Presentation Abstract

Given the ongoing and potential increases in shipment of diluted bitumen (dilbit) out of the port of Vancouver, there is a need for toxicity data to assess the impact of catastrophic dilbit spillage on wildlife, particularly in the Salish Sea. Peer reviewed literature on dilbit toxicity is limited to teleost fish, despite the importance of coastal waters as habitat for a diverse bird fauna, including listed species. In this study we used the zebra finch (Taeniopygia guttata) as a tractable, avian model system for preliminary studies on Cold Lake blend dilbit. Objectives were to 1) determine appropriate methods of establishing dilbit toxicity to birds, 2) determine a range of lethal and sublethal doses, and 3) obtain meaningful physiological and behavioural endpoints. We conducted three 14-day exposure trials resulting in a LD100 (lethal dose resulting in 100% mortality) at 12 milliliters per kilogram body weight day (ml/kg bw day) and a LD50 (lethal dose resulting in 50% mortality) at 10 ml/kg bw day. Mortality was associated with significant mass loss, external oiling, increased non-enzymatic antioxidant capacity in plasma, and pectoral muscle wasting. In addition, we found evidence for sub-lethal effects at dilbit doses less than 10 ml/kg, such as elevated hepatic EROD activity. Further sub-lethal effects include changes in activity behaviours of treated birds on day 6 such as increased sleeping and decreased self-maintenance behaviours such as preening. Surprisingly, we found no effect of dilbit on hematocrit or hemoglobin levels even though anemia is a common endpoint reported in conventional crude oil avian dosing studies.

Session Title

Track: Contaminants, Plastics, Microplastics, Toxicology & Stormwater – Posters

Conference Track

Contaminants, Plastics, Microplastics, Toxicology & Stormwater

Conference Name

Salish Sea Ecosystem Conference (2020 : Online)

Document Type

Event

SSEC Identifier

2020_abstractID_4852

Start Date

21-4-2020 9:00 AM

End Date

22-4-2020 4:45 PM

Geographic Coverage

Salish Sea (B.C. and Wash.)

Rights

Copying of this document in whole or in part is allowable only for scholarly purposes. It is understood, however, that any copying or publication of this document for commercial purposes, or for financial gain, shall not be allowed without the author's written permission.

Language

English

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Apr 21st, 9:00 AM Apr 22nd, 4:45 PM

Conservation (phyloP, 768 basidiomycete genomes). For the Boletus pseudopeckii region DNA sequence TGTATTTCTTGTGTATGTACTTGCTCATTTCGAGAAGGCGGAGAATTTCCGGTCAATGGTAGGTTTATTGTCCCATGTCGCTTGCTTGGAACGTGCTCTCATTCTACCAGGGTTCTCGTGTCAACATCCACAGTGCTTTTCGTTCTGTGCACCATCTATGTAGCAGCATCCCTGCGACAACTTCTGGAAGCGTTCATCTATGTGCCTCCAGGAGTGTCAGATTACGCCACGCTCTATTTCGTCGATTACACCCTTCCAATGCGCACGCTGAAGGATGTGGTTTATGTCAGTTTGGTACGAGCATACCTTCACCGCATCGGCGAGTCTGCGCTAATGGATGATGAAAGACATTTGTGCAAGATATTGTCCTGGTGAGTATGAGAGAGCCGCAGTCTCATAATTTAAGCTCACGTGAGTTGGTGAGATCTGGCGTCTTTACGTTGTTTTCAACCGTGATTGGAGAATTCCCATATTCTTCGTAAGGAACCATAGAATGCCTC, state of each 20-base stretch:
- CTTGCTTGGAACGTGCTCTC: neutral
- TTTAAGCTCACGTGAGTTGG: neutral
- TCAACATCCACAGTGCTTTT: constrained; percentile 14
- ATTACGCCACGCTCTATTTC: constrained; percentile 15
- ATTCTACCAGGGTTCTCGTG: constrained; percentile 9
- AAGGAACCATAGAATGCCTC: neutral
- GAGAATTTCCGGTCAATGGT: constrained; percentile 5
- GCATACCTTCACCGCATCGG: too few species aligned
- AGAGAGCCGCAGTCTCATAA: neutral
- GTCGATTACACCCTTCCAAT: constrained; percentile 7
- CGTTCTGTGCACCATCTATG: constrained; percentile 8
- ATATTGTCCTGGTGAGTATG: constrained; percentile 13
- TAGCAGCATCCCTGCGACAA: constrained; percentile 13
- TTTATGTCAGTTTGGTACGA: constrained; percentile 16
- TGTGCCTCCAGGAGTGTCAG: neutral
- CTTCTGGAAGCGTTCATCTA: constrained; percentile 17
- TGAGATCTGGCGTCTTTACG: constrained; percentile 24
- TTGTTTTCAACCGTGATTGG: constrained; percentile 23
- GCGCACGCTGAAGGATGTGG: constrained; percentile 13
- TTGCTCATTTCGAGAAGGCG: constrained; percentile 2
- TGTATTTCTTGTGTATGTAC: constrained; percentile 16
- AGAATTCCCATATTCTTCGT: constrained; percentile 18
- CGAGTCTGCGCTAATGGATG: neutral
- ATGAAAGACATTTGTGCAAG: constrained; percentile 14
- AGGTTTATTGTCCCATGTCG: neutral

Effect of diluted bitumen on the survival, physiology, and behavior of the zebra finch (Taeniopygia guttata) and relevance to birds of the Salish Sea

Given the ongoing and potential increases in shipment of diluted bitumen (dilbit) out of the port of Vancouver, there is a need for toxicity data to assess the impact of catastrophic dilbit spillage on wildlife, particularly in the Salish Sea. Peer reviewed literature on dilbit toxicity is limited to teleost fish, despite the importance of coastal waters as habitat for a diverse bird fauna, including listed species. In this study we used the zebra finch (Taeniopygia guttata) as a tractable, avian model system for preliminary studies on Cold Lake blend dilbit. Objectives were to 1) determine appropriate methods of establishing dilbit toxicity to birds, 2) determine a range of lethal and sublethal doses, and 3) obtain meaningful physiological and behavioural endpoints. We conducted three 14-day exposure trials resulting in a LD100 (lethal dose resulting in 100% mortality) at 12 milliliters per kilogram body weight day (ml/kg bw day) and a LD50 (lethal dose resulting in 50% mortality) at 10 ml/kg bw day. Mortality was associated with significant mass loss, external oiling, increased non-enzymatic antioxidant capacity in plasma, and pectoral muscle wasting. In addition, we found evidence for sub-lethal effects at dilbit doses less than 10 ml/kg, such as elevated hepatic EROD activity. Further sub-lethal effects include changes in activity behaviours of treated birds on day 6 such as increased sleeping and decreased self-maintenance behaviours such as preening. Surprisingly, we found no effect of dilbit on hematocrit or hemoglobin levels even though anemia is a common endpoint reported in conventional crude oil avian dosing studies.